View Full Version : Midwater trawl dumping Jeffries Ledge

08-19-2006, 09:57 PM
From email.

I have confirmed through personal conversations with two tuna captains with direct observation of a massive dumping of dead herring, whale codfish, haddock and, at least, one seal on the Northern End of Jeffries Ledge on July 19 in the late afternoon. In my conversations with the reporting captains, I insisted there be no embellishment in their description of the sighting of the dumped fish.

The dead fish slick was seen to extend for at least 1 mile and was estimated to be a minimum of 100 yards across. The captains reported the numbers of discarded cod and haddock visible was very substantial. Both captains reported seeing two midwater trawl vessels in the immediate area treading water. Neither captain actually witnessed the dumping of the catch so it is not definitively known if the two midwater boats seen were the offending vessels. I have the name of the vessels seen in the immediate area..

One of the tuna captains used a shrimp basket to quickly collect two fish boxes (i.e. 200 lbs.) of bait and several of the whale cod from the slick for personal use. He reported the cod to be very fresh so the dumping most likely occurred earlier that day. Both Captains reported they could not cross the slick for fear of clogging strainers with density of floating herring. Tuna fishermen including these two captains have sighted two dead whales (one small humback and one minke whale) in the same area, although one of the whales was in such poor shape it was obvious that it was in the water prior to this recent dumping according to one of the captains.

We suspect (and many in the herring industry anticipated) that with the expiration of the emergency action authorizing landings of groundfish bycatch and the delay of implementation of Framework 43, that these kind of dumping incidents will increase especially with bait shortages and rising bait prices. It is highly unlikely that the herring mortality in the discards is being reported given the dramatic drop in observer coverage because of NMFS funding problems.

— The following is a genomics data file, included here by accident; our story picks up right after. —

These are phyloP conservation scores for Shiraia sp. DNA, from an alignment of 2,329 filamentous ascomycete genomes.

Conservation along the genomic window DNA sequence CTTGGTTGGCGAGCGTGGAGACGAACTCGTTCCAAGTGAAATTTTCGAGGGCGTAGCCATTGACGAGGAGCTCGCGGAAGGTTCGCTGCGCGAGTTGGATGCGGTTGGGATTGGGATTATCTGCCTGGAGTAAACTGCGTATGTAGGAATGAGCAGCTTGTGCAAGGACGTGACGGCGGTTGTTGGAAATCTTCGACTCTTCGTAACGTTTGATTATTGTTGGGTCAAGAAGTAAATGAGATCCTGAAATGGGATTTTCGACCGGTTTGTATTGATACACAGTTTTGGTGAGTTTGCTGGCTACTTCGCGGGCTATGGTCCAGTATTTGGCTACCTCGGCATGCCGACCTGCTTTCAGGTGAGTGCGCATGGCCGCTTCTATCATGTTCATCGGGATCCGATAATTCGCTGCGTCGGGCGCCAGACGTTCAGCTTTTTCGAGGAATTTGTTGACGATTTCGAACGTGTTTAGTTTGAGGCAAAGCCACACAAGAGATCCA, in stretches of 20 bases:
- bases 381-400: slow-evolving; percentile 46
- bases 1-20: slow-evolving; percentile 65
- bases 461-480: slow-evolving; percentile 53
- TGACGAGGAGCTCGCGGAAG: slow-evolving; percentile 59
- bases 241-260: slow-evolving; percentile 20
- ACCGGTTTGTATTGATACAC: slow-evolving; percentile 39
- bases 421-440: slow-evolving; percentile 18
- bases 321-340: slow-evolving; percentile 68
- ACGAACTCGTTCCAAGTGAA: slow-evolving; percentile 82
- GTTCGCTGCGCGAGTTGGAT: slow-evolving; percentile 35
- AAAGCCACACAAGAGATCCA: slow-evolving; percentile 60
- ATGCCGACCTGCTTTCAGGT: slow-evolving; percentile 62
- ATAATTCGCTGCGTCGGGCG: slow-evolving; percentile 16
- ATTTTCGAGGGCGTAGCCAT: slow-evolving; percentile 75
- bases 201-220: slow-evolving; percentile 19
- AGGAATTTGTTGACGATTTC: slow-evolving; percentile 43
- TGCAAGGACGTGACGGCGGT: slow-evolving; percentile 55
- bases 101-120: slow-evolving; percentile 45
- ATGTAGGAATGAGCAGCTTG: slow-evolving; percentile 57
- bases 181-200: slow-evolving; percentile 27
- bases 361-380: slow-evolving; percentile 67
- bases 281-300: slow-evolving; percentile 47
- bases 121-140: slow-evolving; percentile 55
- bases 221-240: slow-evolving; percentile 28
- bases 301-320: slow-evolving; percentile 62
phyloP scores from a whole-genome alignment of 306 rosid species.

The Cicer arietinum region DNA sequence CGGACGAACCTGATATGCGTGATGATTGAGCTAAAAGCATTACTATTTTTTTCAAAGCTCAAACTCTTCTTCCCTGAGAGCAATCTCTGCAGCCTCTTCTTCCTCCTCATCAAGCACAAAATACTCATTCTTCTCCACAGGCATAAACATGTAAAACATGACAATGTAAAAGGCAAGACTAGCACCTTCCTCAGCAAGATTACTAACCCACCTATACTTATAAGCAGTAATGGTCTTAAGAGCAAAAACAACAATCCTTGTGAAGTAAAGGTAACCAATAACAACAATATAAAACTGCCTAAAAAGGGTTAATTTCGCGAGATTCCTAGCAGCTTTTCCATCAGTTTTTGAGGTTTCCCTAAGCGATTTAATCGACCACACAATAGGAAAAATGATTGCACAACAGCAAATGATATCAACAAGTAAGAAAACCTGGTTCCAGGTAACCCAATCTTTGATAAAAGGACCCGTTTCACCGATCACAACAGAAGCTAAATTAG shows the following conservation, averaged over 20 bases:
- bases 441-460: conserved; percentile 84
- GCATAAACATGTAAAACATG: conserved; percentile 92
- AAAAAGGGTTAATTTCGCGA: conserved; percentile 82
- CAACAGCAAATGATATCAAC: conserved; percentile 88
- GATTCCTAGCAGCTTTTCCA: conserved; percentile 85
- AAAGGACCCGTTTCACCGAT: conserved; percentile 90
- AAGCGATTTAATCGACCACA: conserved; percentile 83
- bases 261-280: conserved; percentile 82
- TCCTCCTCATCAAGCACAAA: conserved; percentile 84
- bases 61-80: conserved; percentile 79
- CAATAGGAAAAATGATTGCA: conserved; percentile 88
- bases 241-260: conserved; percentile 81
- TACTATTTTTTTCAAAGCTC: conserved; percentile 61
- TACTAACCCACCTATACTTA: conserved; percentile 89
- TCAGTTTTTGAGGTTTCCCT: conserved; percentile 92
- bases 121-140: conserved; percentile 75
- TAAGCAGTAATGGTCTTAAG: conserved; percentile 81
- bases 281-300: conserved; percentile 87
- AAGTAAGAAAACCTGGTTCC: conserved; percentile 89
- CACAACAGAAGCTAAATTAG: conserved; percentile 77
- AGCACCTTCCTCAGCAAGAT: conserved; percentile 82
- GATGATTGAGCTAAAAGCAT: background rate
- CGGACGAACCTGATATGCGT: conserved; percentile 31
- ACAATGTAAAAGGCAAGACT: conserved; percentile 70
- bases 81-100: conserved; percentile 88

I cannot convey to you the outrage and disgust of tuna fishermen and groundfish fishermen over this situation. There is very little tuna effort this summer because most of the General and Harpoon category fishermen do not believe there is adequate forage in the Gulf of Maine to hold visiting giant tunas. Rising fuel cost and out-of-control dogfish abundance is also contributing to a lack of effort.

I am copying the State Directors on this note with the hope that some will try and investigate this recent dumping and do all in their power to prevent further incidents. I have also asked East Coast Tuna fish dealers to provide free disposable cameras to the few boats trying to fish to document additional dumping incidents.

What can NMFS do to correct this waste and damage to the discrete coastal herring stock from continuing now? Recent NMFS trawl surveys are showing a 50% decline in coastal herring abundance confirming our reports that herring in the Gulf of Maine are in trouble. At a minimum, can NMFS redeploy observers to 100% of the herring midwater fleet attempting to fish in Area 1A until the Framework action is implemented authorizing landings of groundfish bycatch?

I hope NMFS will recognize the seriousness of this situation.

Rich Ruais
East Coast Tuna Association
July 20, 2006

08-21-2006, 07:56 AM
OUCH - this is not good.

Bass Babe
08-29-2006, 08:32 AM
Word on observer coverage.

As for the whales...they do get caught in the nets, and can survive a certain level of mortality per year. But -- with decreased observer coverage, it is hard to estimate exactly how much mortality is taking place. A few dead whales, while it is shocking to see, can be okay under the right circumstances.

It is a shame that overlimit fish must be dumped, but what is the alternative? Being allowed to keep overlimit/bycaught fish is like having no limit. Self-reporting among certain fishermen and certain fisheries does not have a good track record. What will stop a fisherman from completing a few extra hauls, if not more, if overlimit/bycatch is allowed? If there is to be a limit on overlimit, it's just like raising the original limit.

I do agree with most of the posting, especially upping the observer coverage. There is no simple answer to the fish problem.

As an aside, scallopers are upping observer coverage through industry funding. Perhaps that is a way to fund observer coverage -- either through the midwater trawl industry itself, or through other interested parties funding some trips.